Below is a summary of current world news.
Analysis: Italy’s Meloni belies radical image in cautious first 100 days
Before Italian nationalist leader Giorgia Meloni came to power in September, German magazine Stern put her on the cover with the headline: “Europe’s most dangerous woman.” Such was the concern that European Commission President Ursula von der Leyen issued a thinly veiled threat that she had “the tools” to deal with Italy should it stray from a democratic path.
The Spanish hunting dog law sets out the rural and urban divisions
A bill aimed at strengthening animal rights in Spain is highlighting divisions within the ruling Socialist Party’s electoral base amid warnings it risks banning hunting with dogs. The proposed law would overhaul the treatment of domestic and wild animals in captivity, with plans to ban the sale of pets in stores, turn zoos into wildlife recovery centers and impose jail terms on abusers.
Frank Talks and Frustration: How the US Came to Yes on Abrams Tanks
They are expensive and difficult to maintain. They run on jet fuel. And they are difficult to operate. The American Pentagon presented its best arguments, publicly and privately, against sending Abrams – its most advanced battle tanks – to Ukraine.
EU wants to send more migrants as irregular arrivals grow
European Union ministers on Thursday sought ways to curb irregular immigration and send more people out of Europe as arrivals rose from pandemic lows, bringing back controversial ideas for border fences and asylum centers outside europe The EU border agency Frontex reported around 330,000 unauthorized arrivals last year, the highest since 2016, with a sharp increase on the Western Balkans route.
A Holocaust survivor finds refuge from the Ukrainian war in Poland
Iya Rudzitskaya, a 92-year-old Ukrainian Jewess, has fled Kyiv twice. First, in 1941, when he was only 10 years old and German bombs began to fall on the then Ukrainian Soviet Socialist Republic. The second time came last year, when Russia invaded Ukraine on February 24. “I didn’t think this could ever happen,” Rudzitskaya said, sitting on the small one-bedroom floor she shares with her son Artur in the Polish city of Krakow.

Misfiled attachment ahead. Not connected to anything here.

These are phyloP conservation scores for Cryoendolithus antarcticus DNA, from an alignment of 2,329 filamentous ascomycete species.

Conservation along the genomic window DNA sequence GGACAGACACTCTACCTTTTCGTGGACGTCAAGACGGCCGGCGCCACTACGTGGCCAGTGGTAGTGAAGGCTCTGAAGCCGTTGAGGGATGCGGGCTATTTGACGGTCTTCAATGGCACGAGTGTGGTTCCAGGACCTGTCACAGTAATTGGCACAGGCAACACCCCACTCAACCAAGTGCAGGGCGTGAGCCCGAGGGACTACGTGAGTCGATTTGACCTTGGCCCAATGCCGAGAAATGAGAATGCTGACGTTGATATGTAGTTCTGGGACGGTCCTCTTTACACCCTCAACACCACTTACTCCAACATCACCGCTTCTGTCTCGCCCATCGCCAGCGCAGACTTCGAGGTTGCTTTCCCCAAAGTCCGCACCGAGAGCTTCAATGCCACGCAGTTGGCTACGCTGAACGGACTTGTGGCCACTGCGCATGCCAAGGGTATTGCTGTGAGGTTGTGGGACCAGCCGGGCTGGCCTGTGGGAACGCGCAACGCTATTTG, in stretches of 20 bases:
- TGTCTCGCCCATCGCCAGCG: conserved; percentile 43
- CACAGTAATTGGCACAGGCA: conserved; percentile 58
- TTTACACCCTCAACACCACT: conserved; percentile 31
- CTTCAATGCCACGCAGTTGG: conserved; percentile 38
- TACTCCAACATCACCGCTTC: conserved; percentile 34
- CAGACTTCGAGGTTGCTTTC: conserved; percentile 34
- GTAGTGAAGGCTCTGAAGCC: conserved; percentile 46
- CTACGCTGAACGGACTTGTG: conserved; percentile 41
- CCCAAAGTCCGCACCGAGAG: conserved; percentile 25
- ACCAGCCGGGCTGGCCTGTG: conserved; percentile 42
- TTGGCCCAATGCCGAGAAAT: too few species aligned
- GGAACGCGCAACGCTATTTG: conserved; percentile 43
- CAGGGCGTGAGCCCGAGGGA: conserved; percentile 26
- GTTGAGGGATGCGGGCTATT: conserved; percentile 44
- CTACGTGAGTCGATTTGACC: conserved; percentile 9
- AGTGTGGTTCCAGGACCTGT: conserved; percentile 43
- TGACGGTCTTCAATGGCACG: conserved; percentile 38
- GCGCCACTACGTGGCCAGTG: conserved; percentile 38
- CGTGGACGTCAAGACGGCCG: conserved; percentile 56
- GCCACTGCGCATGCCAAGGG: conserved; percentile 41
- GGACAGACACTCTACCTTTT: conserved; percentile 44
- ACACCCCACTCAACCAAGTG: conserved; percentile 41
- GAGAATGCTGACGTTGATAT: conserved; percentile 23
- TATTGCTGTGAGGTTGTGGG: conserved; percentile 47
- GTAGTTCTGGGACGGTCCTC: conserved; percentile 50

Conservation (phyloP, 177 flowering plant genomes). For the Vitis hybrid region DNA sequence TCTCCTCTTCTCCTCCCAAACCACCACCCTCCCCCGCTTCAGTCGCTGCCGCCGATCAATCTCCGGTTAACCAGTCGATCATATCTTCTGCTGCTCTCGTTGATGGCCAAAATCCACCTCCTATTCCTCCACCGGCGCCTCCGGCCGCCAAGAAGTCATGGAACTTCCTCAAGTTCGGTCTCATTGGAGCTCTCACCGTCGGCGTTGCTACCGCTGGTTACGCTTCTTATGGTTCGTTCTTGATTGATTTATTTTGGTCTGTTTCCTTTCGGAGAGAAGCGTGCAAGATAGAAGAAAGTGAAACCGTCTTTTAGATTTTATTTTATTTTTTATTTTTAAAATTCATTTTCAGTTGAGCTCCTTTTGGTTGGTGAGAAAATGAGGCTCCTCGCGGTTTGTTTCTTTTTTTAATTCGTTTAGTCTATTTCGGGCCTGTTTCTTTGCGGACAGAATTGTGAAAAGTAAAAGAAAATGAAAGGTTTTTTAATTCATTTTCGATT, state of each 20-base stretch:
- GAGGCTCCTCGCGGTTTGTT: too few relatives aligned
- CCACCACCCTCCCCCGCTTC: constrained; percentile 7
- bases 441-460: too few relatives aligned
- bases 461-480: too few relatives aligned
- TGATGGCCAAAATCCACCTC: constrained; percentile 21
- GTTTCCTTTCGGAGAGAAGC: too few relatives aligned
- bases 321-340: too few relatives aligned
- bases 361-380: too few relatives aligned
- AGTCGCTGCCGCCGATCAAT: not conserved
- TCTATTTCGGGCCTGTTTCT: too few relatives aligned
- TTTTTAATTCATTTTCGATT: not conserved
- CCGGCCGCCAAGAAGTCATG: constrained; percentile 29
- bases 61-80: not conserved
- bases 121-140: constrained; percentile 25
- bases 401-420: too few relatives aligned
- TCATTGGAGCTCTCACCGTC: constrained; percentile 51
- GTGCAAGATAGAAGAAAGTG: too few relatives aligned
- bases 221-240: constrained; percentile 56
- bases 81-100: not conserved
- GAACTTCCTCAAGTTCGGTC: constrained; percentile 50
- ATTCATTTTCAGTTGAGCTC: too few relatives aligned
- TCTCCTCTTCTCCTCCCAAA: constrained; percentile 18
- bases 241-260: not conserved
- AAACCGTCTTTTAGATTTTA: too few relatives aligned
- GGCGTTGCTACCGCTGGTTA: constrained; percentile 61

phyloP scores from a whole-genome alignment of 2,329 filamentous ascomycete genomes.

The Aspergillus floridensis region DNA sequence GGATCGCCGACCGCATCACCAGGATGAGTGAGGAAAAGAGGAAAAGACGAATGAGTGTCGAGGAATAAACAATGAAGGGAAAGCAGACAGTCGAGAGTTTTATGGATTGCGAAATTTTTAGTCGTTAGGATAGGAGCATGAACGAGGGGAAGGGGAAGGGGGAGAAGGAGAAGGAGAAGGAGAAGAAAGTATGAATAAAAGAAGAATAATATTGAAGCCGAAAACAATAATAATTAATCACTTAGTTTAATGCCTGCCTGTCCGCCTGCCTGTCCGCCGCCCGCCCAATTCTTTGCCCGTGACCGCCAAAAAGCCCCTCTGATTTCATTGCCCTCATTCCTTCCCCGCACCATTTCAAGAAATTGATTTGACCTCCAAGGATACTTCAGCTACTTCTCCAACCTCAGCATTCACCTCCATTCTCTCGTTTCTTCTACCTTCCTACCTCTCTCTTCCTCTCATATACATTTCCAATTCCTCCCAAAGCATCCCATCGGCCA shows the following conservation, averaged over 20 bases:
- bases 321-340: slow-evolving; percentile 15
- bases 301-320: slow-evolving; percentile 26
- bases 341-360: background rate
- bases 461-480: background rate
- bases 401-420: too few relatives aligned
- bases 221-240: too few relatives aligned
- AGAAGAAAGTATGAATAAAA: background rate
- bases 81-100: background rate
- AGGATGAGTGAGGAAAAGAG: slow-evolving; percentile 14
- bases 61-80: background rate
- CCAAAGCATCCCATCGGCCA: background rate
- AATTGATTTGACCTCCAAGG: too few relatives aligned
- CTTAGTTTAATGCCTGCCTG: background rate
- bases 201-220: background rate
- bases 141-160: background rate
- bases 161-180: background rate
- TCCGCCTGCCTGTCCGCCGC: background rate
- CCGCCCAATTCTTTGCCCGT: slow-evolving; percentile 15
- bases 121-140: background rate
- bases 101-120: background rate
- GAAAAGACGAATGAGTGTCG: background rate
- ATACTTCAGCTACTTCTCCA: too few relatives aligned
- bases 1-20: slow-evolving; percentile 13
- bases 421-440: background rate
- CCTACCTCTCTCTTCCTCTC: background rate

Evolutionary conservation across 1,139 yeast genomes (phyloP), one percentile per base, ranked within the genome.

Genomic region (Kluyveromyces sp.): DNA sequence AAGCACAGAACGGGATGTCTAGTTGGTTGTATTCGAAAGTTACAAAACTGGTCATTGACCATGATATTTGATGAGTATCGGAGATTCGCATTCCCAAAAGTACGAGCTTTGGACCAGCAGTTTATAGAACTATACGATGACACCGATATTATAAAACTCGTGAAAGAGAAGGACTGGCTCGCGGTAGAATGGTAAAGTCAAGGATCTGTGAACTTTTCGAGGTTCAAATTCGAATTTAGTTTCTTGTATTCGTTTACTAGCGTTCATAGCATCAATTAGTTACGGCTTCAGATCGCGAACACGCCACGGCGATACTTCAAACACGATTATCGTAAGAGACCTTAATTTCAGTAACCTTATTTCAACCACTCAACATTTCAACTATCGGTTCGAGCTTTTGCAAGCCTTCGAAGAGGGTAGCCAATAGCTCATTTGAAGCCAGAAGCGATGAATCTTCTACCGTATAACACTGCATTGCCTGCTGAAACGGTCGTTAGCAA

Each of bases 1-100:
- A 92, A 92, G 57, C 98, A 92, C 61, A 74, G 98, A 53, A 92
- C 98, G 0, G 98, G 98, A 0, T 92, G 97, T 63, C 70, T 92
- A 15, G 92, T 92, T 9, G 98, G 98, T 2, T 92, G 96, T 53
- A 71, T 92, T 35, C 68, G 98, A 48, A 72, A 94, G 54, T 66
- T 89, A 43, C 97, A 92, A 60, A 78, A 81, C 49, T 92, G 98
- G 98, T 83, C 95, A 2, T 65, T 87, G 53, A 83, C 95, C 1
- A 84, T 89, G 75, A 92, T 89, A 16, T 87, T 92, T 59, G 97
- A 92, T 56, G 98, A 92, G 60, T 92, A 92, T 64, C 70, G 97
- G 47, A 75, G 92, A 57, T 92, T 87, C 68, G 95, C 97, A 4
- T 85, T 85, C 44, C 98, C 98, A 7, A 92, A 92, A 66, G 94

Russia fires missiles at Ukraine after Kyiv secures tanks
Russia sent Ukrainians scrambling for cover with a rush-hour missile barrage, killing at least one person, a day after Kyiv secured Western promises of dozens of modern battlefield tanks to try to push back the Russian invasion. Moscow reacted furiously to the German and US announcements, and in the past has responded to apparent Ukrainian successes with massive airstrikes that have left millions without electricity, heat or water.
Analysis: Southern Africa calls the tune as big power contenders line up
South Africa and its neighbors were at the center of a struggle for influence this week when senior US and Russian officials visited, providing a rare moment of leverage for governments on a continent more used to beaten by events rather than wooed. With a war in Europe pitting invading Russian forces against Ukraine’s military supplied with Western weapons, Russian Foreign Minister Sergei Lavrov and US Treasury Secretary Janet Yellen were on the lookout for of wider international support.
More than 160 Afghans die in very cold weather
More than 160 people have died from the cold in Afghanistan this month in the worst winter in more than a decade, officials said Thursday, as residents described being unable to afford fuel to heat their homes in temperatures well below freezing. “162 people have died due to the cold since January 10 till now,” said Shafiullah Rahimi, spokesman for the Disaster Management Minister. About 84 of the deaths had taken place in the past week.
Israeli troops kill nine in Jenin clash with Palestinian gunmen, medics say
Israeli commandos killed nine Palestinians, including an elderly woman, and wounded 12 others during clashes with gunmen in a flashpoint city in the occupied West Bank on Thursday, witnesses and medics said. Israel’s military said it sent special forces to Jenin to arrest members of the Islamic Jihad armed group suspected of carrying out and planning “multiple major terrorist attacks”, shooting several of them after opening fire .
Holocaust survivors use AI imagery to keep stories alive
Ehudith Bracha Serchook narrowly escaped death when her family fled Nazi-allied forces storming the Crimean city of Odesa in 1941, saved only by a lost sandal that caused her to lose her place in a passenger ship shortly before being bombed. A lifetime later, Serchook, 86, is retelling his story using an artificial intelligence (AI) service that generates images that will leave a lasting record of his trauma for generations to come.
(With contributions from agencies.)